Bookmark   January 17, 2007 at 6:28PM
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My DH and i turned all our land over to our DD,s abt 8 yrs ago. My youngest lives next to me and as she takes care of me will get the house and has money in her name. DH has died and i have a lifetime use of the land. If one does that, at least in ARK,3 yrs after legally doing this no one can touch it as mine. I get a fair SS check and 2 small retirement checks. I've always been a frugle(not stingy) person. I do very well.
And still have left a legacy for my girls and no they can't fight over it as it's already settled.

    Bookmark   January 21, 2007 at 7:52AM
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Vickie! You are so lucky. I'm proud of you for your diligence. I just found a really simple book that explains just how easy it is to get to retirement without being in a huge financial mess. It's straight forward, plain english, and a good read, to boot! "SAVING FOR RETIREMENT WITHOUT LIVING LIKE A PAUPER OR WINNING THE LOTTERY" by Gail MarksJarvis. If you're like me, and you want a little advice on how to retire, I would really recommend this book.

    Bookmark   April 4, 2007 at 9:42PM
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I am retired now. Im living in Panama City Central America with my wife. We decided to come here because of all the advantages that we encounter here. Our money is more effective due we are not dealing with high taxes anymore. I really advice you to think about retire in the country of Panama as your better choice.

    Bookmark   April 30, 2007 at 2:09PM
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What kind of medical care is available in Panama wen you need it, Panama retired?

Residential home/nursing home?

Or will you return to the States (if possible)?

Will medical/nursing home care be available to a recent returnee (I assume) citizen ?

ole joyful

    Bookmark   May 1, 2007 at 4:53PM
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My DH and I are both 38 and saving for retirement. We are enjoying life now with our 3 children (9,7 and 6), but putting away as much $$ possible. My DH hopes to retire at 55. Our dream is to wake up together, have coffee, go to the gym and take afternoon naps. Maybe 2 or 3 times a year travel to somewhere new. Rotate visiting the kids every month (if they'll have us). We are not extravagant people, but our simple dream will cost $$. I would much rather save now than have my DH work into old age. I hope we both live long and are healthy enough to enjoy retirement together.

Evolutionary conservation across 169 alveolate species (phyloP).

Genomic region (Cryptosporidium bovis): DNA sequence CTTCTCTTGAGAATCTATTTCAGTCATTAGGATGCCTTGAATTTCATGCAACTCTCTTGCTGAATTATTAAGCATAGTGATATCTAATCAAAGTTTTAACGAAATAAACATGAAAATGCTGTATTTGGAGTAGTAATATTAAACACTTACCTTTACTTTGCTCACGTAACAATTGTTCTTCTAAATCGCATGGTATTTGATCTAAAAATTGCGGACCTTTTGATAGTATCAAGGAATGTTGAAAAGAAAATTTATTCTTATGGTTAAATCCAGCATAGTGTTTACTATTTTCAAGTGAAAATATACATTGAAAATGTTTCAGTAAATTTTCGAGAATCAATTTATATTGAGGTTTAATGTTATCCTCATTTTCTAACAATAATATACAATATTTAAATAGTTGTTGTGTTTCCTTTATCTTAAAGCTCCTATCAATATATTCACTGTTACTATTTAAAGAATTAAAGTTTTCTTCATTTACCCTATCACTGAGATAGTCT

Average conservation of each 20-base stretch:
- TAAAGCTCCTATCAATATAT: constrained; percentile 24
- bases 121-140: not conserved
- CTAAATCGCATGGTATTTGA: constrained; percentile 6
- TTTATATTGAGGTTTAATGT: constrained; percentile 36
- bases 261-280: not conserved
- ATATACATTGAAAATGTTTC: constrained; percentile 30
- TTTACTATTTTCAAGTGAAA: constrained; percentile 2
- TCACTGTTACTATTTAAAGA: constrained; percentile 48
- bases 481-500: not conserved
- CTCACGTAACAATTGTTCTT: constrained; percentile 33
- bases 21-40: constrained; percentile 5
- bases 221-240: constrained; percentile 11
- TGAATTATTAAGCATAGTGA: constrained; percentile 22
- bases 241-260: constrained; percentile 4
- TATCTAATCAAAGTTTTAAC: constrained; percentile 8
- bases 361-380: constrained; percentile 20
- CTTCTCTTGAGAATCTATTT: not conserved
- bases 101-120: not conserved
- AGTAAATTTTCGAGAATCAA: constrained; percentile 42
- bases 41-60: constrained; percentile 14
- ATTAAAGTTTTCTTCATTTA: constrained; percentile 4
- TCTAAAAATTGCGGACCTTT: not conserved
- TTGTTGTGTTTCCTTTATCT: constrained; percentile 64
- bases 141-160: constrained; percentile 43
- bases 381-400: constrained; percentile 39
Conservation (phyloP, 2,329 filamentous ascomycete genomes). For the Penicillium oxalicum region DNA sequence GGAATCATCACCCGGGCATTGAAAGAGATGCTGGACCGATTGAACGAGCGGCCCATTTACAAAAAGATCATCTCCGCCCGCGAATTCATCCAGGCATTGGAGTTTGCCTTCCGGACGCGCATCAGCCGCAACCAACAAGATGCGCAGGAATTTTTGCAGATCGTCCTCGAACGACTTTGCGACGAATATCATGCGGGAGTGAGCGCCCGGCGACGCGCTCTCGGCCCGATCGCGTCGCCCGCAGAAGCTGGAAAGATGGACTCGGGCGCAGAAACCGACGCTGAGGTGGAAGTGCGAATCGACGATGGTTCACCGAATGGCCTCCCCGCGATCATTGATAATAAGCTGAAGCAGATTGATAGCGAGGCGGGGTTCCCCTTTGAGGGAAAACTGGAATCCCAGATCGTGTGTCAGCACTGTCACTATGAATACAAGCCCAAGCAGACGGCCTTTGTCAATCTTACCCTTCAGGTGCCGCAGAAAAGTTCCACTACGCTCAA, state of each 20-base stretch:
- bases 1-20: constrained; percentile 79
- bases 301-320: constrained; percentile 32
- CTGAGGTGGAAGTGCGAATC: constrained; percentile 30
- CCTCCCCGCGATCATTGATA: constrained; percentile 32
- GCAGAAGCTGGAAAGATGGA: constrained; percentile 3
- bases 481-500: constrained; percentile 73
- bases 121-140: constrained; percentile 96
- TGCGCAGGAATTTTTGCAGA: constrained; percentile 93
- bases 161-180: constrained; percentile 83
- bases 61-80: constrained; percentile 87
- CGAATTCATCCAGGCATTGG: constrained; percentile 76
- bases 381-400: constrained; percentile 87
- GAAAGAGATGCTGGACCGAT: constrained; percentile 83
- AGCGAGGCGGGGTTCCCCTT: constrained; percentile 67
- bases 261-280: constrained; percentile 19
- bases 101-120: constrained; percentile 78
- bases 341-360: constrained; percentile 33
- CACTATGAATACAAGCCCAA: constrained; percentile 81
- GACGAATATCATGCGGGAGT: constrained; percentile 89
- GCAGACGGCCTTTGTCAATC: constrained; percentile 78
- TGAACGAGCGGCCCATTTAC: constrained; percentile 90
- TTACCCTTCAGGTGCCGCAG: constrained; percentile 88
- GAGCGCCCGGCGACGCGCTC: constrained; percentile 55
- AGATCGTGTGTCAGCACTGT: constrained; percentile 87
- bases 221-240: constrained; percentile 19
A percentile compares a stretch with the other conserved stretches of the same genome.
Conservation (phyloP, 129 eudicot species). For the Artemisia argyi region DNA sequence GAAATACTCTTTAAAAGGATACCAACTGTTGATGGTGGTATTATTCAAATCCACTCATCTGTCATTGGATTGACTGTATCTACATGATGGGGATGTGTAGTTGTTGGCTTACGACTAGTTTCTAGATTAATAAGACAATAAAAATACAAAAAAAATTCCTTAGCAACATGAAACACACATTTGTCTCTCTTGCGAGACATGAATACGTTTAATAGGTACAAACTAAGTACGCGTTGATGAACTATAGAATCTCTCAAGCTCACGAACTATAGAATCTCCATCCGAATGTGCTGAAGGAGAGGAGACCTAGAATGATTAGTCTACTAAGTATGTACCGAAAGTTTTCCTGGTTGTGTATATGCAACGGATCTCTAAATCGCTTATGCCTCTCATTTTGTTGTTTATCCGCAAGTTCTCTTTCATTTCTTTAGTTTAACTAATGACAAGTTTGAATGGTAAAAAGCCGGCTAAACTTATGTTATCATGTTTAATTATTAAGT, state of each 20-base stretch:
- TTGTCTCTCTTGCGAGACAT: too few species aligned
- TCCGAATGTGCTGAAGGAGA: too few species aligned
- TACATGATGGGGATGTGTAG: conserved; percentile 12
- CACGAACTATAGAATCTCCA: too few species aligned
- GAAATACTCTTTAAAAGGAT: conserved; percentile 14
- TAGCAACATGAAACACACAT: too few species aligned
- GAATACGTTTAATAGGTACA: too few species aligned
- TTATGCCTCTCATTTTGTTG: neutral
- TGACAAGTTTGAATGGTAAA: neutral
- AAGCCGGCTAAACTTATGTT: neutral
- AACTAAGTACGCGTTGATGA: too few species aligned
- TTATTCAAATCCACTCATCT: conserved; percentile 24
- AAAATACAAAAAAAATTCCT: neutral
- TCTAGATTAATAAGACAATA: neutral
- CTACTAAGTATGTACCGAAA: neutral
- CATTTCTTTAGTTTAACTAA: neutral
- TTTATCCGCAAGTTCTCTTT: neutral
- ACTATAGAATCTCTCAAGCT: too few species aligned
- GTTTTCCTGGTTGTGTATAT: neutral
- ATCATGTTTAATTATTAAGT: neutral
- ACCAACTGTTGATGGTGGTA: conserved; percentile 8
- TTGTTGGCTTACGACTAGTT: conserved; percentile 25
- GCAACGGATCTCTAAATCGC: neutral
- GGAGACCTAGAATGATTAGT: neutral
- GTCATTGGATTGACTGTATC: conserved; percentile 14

Bookmark   November 9, 2007 at 10:32PM
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Well, folks... how're things going with all of you?

Are you all still healthy and happy ... and prosperous?

I'm well past 80, and our provincial section of our national radio had a phone-in, which they have weekdays at noon, and the topic that day was, 'Are you better off now than you were 4 years ago?'.

I don't recall how much attention was paid to the idea that four years ago, late '08 and early '09, were not good times in the stock market.

I said that I was ... but because I'd disobeyed the advice that the financial planners give, to be heavily into equities when young, when one can replace losses in investments which may occur, and light in bonds, e.g. at age 20, having 80 - 85% in equities, and 20 - 25% in bonds, changing to about 50% - 50% (55% - 55%) at age 50, and 20% - 25% equities and 80% - 85% bonds at age 80.

But that, at something over 80, I was about 80% in equities and about 20% in the kind of investments where the number of dollars can't shrink ... in which case, they can't grow, either.

That the only income that they produce is produced now, and (here) taxed at top rate. Plus ... one must consider that the number of dollars has shrunk, as they'll purchase less than when they were invested, due to inflation.

Dividends on my Canadian equities is taxed at a lower rate ... and the increase in value (most years) isn't taxed ... until I sell them - or die - and then taxed at half the usual rate.

I like them apples better.

I was in good health when writing earlier, and since am taking diuretics for varicose veins ... and Warfarin to thin blood due to some blood clots ... and glocosamine sulphate to build ligaments due to osteoarthritis (and they're increasing my discomfort-free movement).

But I'm in good enough health that I was able to have 3/4 of a mile of rows in a veggie garden, last year, and expect to do so again in this coming summer.

ole joyful

    Bookmark   March 28, 2013 at 5:04PM
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Well. If you have the means to save for retirement now. Then why not? If you don't have the means to save for that now then there is no point even considering saving for your retirement.

    Bookmark   March 29, 2013 at 10:01AM
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Very funny, if you are a multi millionaire, you don't need to save for your retirement.

    Bookmark   March 29, 2013 at 6:23PM
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My wooden kitchen chair has a nice, comfy cushion ... left over from uncle/aunt's days there, eight and ten years ago, prior to their deaths and the sale of the farm ... with the new owner renting the house to me.

I find that more enticing than slapping my rump down on to a wooden chair, when I choose to sit.

Now upwards of 20 years retired - I like something of a financial cushion, also.

ole joyfuelled

    Bookmark   April 10, 2013 at 7:34PM